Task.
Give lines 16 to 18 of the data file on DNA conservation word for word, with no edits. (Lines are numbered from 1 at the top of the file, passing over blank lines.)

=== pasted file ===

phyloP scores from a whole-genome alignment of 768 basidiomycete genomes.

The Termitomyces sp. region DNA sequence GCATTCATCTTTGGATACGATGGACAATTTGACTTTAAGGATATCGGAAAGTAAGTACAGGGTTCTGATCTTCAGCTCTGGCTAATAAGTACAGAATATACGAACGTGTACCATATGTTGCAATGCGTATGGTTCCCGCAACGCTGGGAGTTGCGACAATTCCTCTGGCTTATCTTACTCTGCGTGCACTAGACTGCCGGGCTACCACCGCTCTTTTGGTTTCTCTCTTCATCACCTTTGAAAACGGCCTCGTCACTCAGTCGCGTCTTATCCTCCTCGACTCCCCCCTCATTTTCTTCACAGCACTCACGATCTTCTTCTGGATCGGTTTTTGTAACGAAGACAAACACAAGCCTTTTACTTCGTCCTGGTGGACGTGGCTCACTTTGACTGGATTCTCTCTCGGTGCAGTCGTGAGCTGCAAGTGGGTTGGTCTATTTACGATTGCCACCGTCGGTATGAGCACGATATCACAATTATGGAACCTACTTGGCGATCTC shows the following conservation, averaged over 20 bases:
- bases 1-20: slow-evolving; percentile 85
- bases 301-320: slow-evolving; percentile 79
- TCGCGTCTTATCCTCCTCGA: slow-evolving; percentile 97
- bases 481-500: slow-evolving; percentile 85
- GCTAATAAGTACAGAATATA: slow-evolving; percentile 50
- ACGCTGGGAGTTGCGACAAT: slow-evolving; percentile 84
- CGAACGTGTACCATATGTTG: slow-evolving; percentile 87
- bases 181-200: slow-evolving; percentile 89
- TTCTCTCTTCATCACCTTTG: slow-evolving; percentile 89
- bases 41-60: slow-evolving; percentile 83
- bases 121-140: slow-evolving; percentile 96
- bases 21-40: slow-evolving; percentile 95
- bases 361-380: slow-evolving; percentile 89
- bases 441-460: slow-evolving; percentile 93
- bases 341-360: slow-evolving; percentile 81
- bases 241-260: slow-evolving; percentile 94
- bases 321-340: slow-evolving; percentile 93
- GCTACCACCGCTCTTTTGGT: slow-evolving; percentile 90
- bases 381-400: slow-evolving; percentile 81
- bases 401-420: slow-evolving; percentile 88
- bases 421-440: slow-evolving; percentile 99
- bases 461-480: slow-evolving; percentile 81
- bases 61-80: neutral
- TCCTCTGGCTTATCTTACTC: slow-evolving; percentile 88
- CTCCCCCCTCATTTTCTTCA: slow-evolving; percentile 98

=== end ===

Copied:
- bases 441-460: slow-evolving; percentile 93
- bases 341-360: slow-evolving; percentile 81
- bases 241-260: slow-evolving; percentile 94